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Street kissers, street kittens: Bruce Davidson's new Britain – in pictures

  • Couples on beach, Brighton, 1960

    The US photographer was invited to Britain for two months in 1960 by Queen magazine to create a portrait of the island and its inhabitants. Images from this and a subsequent visit to Wales are in the new London show. Bruce Davidson: A United Kingdom is at Huxley-Parlour gallery, London, until 14 March. All photographs: Bruce Davidson/Magnum Photos courtesy Howard Greenberg Gallery
  • Girl with kitten, London, 1960

    Davidson was given free rein to create his own personal portrait of the country over a two-month period. He spent a number of weeks in London before visiting the south coast and then heading to Scotland.
  • Teenagers and jukebox, Hastings, England, 1960

    He was particularly drawn to documenting a new brand of teenager emerging in London, representing a new era and, with it, a growing disparity between youth and age. The photographs were published in Queen magazine (now known as Harper’s Bazaar) in 1961 under the title Seeing Ourselves as an American Sees Us: A Picture Essay on Britain.
  • Woman on tube holding flowers, London, 1960

    Davidson focused on the extremes of city and country life, and on the shifting social attitudes towards class and custom.
  • Wales, 1965

    Also on display in the show are works taken in Wales in the mid-1960s. While serving in the US military, Davidson had asked a Welsh sergeant where he would send his worst enemy. The man replied: “Cwmcarn!” In 1965, when he was on assignment to photograph Caernarfon castle, Davidson felt compelled to visit the town.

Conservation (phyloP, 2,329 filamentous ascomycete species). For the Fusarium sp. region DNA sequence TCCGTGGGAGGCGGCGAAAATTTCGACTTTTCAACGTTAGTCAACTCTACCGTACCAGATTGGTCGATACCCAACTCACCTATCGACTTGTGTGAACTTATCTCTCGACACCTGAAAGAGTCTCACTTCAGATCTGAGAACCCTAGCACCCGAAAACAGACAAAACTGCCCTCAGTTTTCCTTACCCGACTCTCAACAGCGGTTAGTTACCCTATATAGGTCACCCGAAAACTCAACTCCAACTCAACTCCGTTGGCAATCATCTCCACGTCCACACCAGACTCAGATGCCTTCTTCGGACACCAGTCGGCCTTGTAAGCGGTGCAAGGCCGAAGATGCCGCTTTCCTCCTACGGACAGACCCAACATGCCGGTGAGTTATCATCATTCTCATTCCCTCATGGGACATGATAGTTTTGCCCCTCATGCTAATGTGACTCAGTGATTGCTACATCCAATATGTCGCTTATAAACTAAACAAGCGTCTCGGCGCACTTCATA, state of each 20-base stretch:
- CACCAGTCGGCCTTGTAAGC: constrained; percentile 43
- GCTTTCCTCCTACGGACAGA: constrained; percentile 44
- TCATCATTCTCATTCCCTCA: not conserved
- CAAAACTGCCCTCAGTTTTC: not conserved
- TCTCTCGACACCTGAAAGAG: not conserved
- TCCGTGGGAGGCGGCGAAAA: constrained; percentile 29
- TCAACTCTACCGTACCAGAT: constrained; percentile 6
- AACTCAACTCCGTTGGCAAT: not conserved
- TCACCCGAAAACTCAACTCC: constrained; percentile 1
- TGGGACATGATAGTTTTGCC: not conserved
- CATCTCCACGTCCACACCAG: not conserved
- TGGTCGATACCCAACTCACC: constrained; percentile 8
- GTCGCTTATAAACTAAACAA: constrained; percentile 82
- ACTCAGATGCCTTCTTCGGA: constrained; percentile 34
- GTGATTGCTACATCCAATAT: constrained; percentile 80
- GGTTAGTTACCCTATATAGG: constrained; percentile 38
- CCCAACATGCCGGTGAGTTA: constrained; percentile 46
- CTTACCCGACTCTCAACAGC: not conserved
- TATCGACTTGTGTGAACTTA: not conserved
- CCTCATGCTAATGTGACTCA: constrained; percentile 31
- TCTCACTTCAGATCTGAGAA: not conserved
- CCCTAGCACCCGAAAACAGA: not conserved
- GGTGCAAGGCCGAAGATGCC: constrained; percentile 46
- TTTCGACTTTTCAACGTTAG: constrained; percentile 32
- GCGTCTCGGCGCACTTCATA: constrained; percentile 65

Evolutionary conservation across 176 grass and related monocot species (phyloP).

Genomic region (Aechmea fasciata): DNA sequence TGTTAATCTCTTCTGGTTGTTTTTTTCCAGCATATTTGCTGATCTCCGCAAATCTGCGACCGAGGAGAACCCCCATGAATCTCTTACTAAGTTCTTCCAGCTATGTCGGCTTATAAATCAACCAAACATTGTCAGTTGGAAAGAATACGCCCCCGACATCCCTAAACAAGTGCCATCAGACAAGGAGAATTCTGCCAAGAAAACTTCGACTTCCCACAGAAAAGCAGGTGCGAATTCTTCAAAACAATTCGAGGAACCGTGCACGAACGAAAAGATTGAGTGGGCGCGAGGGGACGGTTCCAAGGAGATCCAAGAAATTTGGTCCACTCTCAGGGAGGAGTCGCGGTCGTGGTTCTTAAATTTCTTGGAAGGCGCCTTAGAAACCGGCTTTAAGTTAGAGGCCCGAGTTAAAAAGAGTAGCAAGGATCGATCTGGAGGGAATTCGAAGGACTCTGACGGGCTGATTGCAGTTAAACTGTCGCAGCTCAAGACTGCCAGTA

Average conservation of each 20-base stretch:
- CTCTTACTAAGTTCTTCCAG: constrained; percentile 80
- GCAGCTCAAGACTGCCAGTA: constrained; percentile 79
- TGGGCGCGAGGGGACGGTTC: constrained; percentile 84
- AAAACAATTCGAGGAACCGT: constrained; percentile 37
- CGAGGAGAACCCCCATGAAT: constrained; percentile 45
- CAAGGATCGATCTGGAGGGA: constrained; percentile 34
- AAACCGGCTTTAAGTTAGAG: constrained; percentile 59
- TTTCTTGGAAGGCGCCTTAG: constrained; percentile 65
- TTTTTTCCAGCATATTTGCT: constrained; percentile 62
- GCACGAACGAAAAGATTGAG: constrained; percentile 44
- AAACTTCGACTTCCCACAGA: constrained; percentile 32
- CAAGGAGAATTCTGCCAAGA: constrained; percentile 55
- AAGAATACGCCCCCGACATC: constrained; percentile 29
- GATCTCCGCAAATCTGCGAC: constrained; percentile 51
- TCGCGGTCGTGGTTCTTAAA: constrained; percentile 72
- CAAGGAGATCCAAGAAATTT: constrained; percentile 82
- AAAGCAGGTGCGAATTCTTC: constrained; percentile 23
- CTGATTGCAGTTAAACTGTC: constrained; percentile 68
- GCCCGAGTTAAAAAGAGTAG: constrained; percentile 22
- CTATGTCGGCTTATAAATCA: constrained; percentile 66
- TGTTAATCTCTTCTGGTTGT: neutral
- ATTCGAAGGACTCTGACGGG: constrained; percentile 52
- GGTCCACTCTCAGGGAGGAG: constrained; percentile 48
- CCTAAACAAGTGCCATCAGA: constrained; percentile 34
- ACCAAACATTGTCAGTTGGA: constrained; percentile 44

• Wales, 1965

    Now known for its extensive forests and greenery, the mining town in the Ebbw valley in South Wales had a reputation for social deprivation, and for the scars left on the landscape by years of heavy industry.
  • Boy wearing a mask, Wales, 1965

    This reputation was countered by Davidson’s photographs, which focused on the communities – the mining families and the children at play – and sought to convey hope among the hardships.
  • Wales, 1965

  • Couple kissing on street, England, 1960

    The pictures reveal a photographer attuned to traditions and social cues arguably overlooked by the British themselves. With his perspective as an outsider, Davidson looked to formal dress rituals and idiosyncratic customs, also capturing a sense of British stoicism and sense of humour.
  • England, 1960

    ‘It all had a kind of mood,’ Davidson said. ‘This was the last remnant of an England that was vanishing into other things like the Beatles or modernisation of some kind’
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